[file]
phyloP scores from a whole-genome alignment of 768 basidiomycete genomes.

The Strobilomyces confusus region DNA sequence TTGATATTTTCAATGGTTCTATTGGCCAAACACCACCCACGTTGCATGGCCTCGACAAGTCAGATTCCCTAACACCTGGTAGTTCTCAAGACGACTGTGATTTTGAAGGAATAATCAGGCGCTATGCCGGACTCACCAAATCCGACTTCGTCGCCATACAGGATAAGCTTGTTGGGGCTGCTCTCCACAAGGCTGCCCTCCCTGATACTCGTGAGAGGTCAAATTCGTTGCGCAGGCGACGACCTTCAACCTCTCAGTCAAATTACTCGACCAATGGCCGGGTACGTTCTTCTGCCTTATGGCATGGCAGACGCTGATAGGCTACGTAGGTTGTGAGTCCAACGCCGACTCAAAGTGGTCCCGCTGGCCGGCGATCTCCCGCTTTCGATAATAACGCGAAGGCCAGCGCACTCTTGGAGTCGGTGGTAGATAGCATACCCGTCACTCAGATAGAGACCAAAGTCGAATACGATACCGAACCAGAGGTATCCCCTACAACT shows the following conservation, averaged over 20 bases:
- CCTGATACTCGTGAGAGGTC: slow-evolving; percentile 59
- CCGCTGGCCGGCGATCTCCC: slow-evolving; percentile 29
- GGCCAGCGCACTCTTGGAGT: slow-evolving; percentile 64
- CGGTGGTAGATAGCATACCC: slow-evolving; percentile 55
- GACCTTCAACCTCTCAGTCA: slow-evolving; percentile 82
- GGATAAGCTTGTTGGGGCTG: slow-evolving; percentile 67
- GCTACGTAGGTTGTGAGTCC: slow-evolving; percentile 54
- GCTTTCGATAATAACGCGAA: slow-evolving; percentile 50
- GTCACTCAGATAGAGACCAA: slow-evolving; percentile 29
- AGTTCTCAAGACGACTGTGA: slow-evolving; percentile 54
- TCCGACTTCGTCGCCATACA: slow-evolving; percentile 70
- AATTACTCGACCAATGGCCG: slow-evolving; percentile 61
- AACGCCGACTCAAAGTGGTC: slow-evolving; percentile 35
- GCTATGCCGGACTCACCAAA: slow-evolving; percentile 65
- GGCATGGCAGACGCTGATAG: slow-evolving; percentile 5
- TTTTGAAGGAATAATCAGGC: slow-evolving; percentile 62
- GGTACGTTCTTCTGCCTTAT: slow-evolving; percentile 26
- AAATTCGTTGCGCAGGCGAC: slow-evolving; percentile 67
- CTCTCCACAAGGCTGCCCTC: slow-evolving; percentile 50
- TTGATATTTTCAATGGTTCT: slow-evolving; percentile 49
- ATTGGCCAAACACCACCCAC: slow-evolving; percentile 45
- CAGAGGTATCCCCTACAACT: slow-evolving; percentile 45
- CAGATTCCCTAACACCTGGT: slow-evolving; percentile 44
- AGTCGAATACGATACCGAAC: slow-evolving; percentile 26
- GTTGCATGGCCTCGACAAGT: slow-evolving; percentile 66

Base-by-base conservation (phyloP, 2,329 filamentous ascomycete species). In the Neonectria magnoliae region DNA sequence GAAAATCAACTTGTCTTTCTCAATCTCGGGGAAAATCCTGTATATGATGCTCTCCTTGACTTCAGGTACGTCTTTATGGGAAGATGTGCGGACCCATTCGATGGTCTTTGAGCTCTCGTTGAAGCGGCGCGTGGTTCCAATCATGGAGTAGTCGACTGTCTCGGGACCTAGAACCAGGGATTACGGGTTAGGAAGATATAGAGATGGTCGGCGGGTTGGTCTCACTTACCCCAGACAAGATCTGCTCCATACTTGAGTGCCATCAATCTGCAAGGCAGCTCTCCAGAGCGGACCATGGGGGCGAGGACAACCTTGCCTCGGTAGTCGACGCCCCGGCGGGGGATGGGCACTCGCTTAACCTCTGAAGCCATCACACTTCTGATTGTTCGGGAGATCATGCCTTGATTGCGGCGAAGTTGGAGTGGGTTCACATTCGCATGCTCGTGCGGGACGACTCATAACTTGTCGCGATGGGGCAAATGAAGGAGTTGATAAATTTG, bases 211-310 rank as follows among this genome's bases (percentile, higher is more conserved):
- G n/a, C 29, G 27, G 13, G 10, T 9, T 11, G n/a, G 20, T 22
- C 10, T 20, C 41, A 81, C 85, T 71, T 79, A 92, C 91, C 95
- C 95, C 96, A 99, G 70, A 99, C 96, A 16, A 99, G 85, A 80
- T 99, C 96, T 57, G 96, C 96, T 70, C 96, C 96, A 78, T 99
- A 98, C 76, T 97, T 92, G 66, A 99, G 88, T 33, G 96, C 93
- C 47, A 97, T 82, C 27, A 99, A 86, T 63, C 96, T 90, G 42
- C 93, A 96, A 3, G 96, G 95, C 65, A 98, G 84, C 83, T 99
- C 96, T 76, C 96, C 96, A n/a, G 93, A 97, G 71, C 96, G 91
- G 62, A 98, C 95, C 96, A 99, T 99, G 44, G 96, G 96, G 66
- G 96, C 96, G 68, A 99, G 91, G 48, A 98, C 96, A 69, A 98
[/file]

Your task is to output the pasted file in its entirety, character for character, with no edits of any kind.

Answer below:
phyloP scores from a whole-genome alignment of 768 basidiomycete genomes.

The Strobilomyces confusus region DNA sequence TTGATATTTTCAATGGTTCTATTGGCCAAACACCACCCACGTTGCATGGCCTCGACAAGTCAGATTCCCTAACACCTGGTAGTTCTCAAGACGACTGTGATTTTGAAGGAATAATCAGGCGCTATGCCGGACTCACCAAATCCGACTTCGTCGCCATACAGGATAAGCTTGTTGGGGCTGCTCTCCACAAGGCTGCCCTCCCTGATACTCGTGAGAGGTCAAATTCGTTGCGCAGGCGACGACCTTCAACCTCTCAGTCAAATTACTCGACCAATGGCCGGGTACGTTCTTCTGCCTTATGGCATGGCAGACGCTGATAGGCTACGTAGGTTGTGAGTCCAACGCCGACTCAAAGTGGTCCCGCTGGCCGGCGATCTCCCGCTTTCGATAATAACGCGAAGGCCAGCGCACTCTTGGAGTCGGTGGTAGATAGCATACCCGTCACTCAGATAGAGACCAAAGTCGAATACGATACCGAACCAGAGGTATCCCCTACAACT shows the following conservation, averaged over 20 bases:
- CCTGATACTCGTGAGAGGTC: slow-evolving; percentile 59
- CCGCTGGCCGGCGATCTCCC: slow-evolving; percentile 29
- GGCCAGCGCACTCTTGGAGT: slow-evolving; percentile 64
- CGGTGGTAGATAGCATACCC: slow-evolving; percentile 55
- GACCTTCAACCTCTCAGTCA: slow-evolving; percentile 82
- GGATAAGCTTGTTGGGGCTG: slow-evolving; percentile 67
- GCTACGTAGGTTGTGAGTCC: slow-evolving; percentile 54
- GCTTTCGATAATAACGCGAA: slow-evolving; percentile 50
- GTCACTCAGATAGAGACCAA: slow-evolving; percentile 29
- AGTTCTCAAGACGACTGTGA: slow-evolving; percentile 54
- TCCGACTTCGTCGCCATACA: slow-evolving; percentile 70
- AATTACTCGACCAATGGCCG: slow-evolving; percentile 61
- AACGCCGACTCAAAGTGGTC: slow-evolving; percentile 35
- GCTATGCCGGACTCACCAAA: slow-evolving; percentile 65
- GGCATGGCAGACGCTGATAG: slow-evolving; percentile 5
- TTTTGAAGGAATAATCAGGC: slow-evolving; percentile 62
- GGTACGTTCTTCTGCCTTAT: slow-evolving; percentile 26
- AAATTCGTTGCGCAGGCGAC: slow-evolving; percentile 67
- CTCTCCACAAGGCTGCCCTC: slow-evolving; percentile 50
- TTGATATTTTCAATGGTTCT: slow-evolving; percentile 49
- ATTGGCCAAACACCACCCAC: slow-evolving; percentile 45
- CAGAGGTATCCCCTACAACT: slow-evolving; percentile 45
- CAGATTCCCTAACACCTGGT: slow-evolving; percentile 44
- AGTCGAATACGATACCGAAC: slow-evolving; percentile 26
- GTTGCATGGCCTCGACAAGT: slow-evolving; percentile 66

Base-by-base conservation (phyloP, 2,329 filamentous ascomycete species). In the Neonectria magnoliae region DNA sequence GAAAATCAACTTGTCTTTCTCAATCTCGGGGAAAATCCTGTATATGATGCTCTCCTTGACTTCAGGTACGTCTTTATGGGAAGATGTGCGGACCCATTCGATGGTCTTTGAGCTCTCGTTGAAGCGGCGCGTGGTTCCAATCATGGAGTAGTCGACTGTCTCGGGACCTAGAACCAGGGATTACGGGTTAGGAAGATATAGAGATGGTCGGCGGGTTGGTCTCACTTACCCCAGACAAGATCTGCTCCATACTTGAGTGCCATCAATCTGCAAGGCAGCTCTCCAGAGCGGACCATGGGGGCGAGGACAACCTTGCCTCGGTAGTCGACGCCCCGGCGGGGGATGGGCACTCGCTTAACCTCTGAAGCCATCACACTTCTGATTGTTCGGGAGATCATGCCTTGATTGCGGCGAAGTTGGAGTGGGTTCACATTCGCATGCTCGTGCGGGACGACTCATAACTTGTCGCGATGGGGCAAATGAAGGAGTTGATAAATTTG, bases 211-310 rank as follows among this genome's bases (percentile, higher is more conserved):
- G n/a, C 29, G 27, G 13, G 10, T 9, T 11, G n/a, G 20, T 22
- C 10, T 20, C 41, A 81, C 85, T 71, T 79, A 92, C 91, C 95
- C 95, C 96, A 99, G 70, A 99, C 96, A 16, A 99, G 85, A 80
- T 99, C 96, T 57, G 96, C 96, T 70, C 96, C 96, A 78, T 99
- A 98, C 76, T 97, T 92, G 66, A 99, G 88, T 33, G 96, C 93
- C 47, A 97, T 82, C 27, A 99, A 86, T 63, C 96, T 90, G 42
- C 93, A 96, A 3, G 96, G 95, C 65, A 98, G 84, C 83, T 99
- C 96, T 76, C 96, C 96, A n/a, G 93, A 97, G 71, C 96, G 91
- G 62, A 98, C 95, C 96, A 99, T 99, G 44, G 96, G 96, G 66
- G 96, C 96, G 68, A 99, G 91, G 48, A 98, C 96, A 69, A 98